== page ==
The Ultimate Failure of Empathy: Schadenfreude

Throughout this series, I have discussed the different situations (both typical and atypical) in which we fail to demonstrate towards others what is often considered a fundamental human experience: empathy. For this last post, I plan to end with a bang and examine what I consider to be the ultimate failure of empathy: the experience of feeling actual pleasure at others’ misfortunes.

I feel as though the act of feeling positive emotions in response to other person’s malaise is perceived as relatively abnormal. There isn’t even a word for the concept in English (or many other languages). The Germans call it ‘Schadenfreude’—literally “harm-joy.” I would argue that this experience isn’t so atypical, though, if you think about it. From rival sports fans to hated politicians, you must admit that you sometimes experience even a bit of pleasure from the misfortunes of whomever these individuals are in your own life.

The origins of Schadenfreude are both affective and social in nature (Smith et al., 2009). One major contributor is an environment of competition (hence, I’m guessing, the joy displayed by the Survivor contestant below). Think about it: if you are in a zero sum situation with another individual or entity, a misfortune for them may represent a beneficial situation for you, and thus, it logically follows that you may experience a bit of pleasure. The affective aspect to Schadenfreude (though quite related to the social aspect of competition) is envy, which stems from perceptions of inferiority. I’ll just say this: I always love when a scandal befalls Georgetown University, whom I despise (as my alma mater is GW), but I will begrudgingly admit that these hostile feelings probably (maybe, possibly) stem from the fact that Georgetown is perceived to be a better school than GW.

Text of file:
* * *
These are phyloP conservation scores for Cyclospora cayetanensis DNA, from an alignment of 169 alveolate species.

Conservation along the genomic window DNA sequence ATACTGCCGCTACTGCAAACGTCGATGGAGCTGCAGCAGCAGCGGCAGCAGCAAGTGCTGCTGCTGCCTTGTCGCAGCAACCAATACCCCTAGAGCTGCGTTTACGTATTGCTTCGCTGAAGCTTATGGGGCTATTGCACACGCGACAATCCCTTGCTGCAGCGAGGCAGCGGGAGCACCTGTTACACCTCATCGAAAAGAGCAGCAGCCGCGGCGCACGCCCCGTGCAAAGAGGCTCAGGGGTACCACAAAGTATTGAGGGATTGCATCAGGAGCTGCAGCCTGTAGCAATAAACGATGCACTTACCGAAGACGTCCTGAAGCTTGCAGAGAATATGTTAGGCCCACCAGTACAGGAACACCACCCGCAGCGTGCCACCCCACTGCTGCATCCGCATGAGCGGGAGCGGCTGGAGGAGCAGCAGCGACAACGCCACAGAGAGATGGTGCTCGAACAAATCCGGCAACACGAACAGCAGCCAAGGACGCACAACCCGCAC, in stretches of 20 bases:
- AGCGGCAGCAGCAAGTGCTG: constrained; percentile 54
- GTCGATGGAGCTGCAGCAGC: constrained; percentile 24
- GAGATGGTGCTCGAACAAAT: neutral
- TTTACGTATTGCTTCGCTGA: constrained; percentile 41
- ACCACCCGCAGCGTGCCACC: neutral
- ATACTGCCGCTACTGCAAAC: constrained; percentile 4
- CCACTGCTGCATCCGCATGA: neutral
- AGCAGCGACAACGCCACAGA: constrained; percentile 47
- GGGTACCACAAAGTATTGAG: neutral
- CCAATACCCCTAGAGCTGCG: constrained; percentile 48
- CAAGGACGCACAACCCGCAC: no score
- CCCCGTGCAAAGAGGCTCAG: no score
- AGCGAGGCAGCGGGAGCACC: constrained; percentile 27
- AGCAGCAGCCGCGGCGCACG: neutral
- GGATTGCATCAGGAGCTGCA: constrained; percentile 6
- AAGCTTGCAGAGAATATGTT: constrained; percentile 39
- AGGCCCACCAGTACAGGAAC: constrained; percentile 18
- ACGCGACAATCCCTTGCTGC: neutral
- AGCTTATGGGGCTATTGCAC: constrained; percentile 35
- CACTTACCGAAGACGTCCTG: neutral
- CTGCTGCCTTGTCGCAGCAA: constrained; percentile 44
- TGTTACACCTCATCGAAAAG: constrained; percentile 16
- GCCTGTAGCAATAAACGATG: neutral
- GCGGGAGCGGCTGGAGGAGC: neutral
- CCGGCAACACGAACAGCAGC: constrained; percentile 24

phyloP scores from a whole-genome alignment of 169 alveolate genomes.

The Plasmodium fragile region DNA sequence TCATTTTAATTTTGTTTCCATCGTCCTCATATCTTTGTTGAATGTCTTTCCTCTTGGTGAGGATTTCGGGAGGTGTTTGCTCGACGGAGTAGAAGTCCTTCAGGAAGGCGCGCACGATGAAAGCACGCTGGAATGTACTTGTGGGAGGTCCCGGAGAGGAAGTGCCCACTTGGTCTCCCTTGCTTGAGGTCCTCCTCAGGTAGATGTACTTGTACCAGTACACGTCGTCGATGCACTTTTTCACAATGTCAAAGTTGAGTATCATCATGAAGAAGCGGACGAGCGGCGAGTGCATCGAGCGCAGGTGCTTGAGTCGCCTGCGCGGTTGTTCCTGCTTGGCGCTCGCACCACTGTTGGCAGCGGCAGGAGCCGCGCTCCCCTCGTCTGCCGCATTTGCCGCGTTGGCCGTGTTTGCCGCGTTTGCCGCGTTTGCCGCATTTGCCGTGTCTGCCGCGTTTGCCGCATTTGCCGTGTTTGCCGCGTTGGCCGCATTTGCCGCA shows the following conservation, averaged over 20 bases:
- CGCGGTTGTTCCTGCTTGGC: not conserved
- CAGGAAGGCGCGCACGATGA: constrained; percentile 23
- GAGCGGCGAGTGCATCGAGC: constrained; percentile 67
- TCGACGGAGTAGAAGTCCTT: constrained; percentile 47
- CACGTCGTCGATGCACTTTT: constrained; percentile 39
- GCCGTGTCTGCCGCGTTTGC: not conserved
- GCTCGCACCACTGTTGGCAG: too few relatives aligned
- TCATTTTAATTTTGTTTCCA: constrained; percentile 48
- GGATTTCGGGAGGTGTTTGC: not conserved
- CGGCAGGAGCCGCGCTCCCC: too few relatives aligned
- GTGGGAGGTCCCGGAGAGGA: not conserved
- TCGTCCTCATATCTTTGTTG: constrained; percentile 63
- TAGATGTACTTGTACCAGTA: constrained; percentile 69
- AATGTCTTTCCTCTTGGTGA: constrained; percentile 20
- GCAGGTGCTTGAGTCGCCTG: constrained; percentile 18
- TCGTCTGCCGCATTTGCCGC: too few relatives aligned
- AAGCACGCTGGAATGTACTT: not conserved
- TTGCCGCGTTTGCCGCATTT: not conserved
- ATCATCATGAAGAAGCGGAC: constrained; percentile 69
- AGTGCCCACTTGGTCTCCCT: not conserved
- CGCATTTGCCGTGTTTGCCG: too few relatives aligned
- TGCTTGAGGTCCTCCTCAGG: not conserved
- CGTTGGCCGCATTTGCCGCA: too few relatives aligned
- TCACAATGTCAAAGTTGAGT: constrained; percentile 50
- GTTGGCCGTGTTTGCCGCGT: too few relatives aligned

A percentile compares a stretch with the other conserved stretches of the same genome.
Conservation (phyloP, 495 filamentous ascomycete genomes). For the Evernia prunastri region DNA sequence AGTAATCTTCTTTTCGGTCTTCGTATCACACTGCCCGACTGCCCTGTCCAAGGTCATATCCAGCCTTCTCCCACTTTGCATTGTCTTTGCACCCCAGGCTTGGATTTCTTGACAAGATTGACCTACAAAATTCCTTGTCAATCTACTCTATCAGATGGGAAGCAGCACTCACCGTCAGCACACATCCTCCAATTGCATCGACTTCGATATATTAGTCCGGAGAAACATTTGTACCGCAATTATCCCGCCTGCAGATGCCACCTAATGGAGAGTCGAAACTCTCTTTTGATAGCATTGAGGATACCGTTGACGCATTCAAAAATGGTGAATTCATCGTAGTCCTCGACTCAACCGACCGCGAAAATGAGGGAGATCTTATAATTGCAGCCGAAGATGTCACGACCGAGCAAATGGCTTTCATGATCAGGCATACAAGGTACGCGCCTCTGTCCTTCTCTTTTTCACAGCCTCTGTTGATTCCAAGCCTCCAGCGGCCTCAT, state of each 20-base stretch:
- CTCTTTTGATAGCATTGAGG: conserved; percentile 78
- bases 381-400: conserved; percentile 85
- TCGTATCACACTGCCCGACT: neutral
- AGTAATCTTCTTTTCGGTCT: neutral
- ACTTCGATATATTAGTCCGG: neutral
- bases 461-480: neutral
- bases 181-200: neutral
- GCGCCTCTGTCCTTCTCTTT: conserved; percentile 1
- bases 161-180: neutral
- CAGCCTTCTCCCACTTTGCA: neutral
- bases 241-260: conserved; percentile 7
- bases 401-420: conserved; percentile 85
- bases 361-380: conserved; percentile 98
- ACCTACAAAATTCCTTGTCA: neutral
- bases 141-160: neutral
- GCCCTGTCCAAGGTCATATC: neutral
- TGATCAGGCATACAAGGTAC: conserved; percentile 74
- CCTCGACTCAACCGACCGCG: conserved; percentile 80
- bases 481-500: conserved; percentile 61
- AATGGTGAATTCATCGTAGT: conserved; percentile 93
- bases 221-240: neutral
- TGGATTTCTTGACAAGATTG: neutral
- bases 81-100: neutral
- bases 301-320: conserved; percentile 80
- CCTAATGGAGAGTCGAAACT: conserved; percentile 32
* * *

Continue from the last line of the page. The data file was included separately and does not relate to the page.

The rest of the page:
survivor1

Finally, people may feel some pleasure towards another person’s pain simply because they think they deserve it! Often this occurs when there is hypocrisy involved. Let me give you an example: Jimmy Swaggart is a television evangelist known very well for public derision and exposing other people’s sins, especially those sexual in nature.  In 1988, it was revealed, however, that Mr. Swaggart had been regularly visiting prostitutes. Mr. Pot, meet Mr. Kettle. Mr. Swaggart made a very public and very humiliating confession, during which the pain was clearly visible on his face (see below). The media and the public had a field day! And rightly so, in their eyes.

Television evangelist Jimmy Swaggart

Television evangelist Jimmy Swaggart

 

Examining Schadenfreude from a neural perspective has been relatively untouched thus far, yet the investigations that do currently exist paint an interesting picture. As I’ve mentioned several times during this blog series, failures of empathy are often demonstrated neurally by decreased activation of certain brain regions, notably the insula and the anterior cingulate cortex (ACC). These areas are typically engaged not only when people experience pain and sorrow themselves, but also when they observe others in pain and sorrow. Thus, decreased activation of the insula and ACC represents a lack of empathic concern.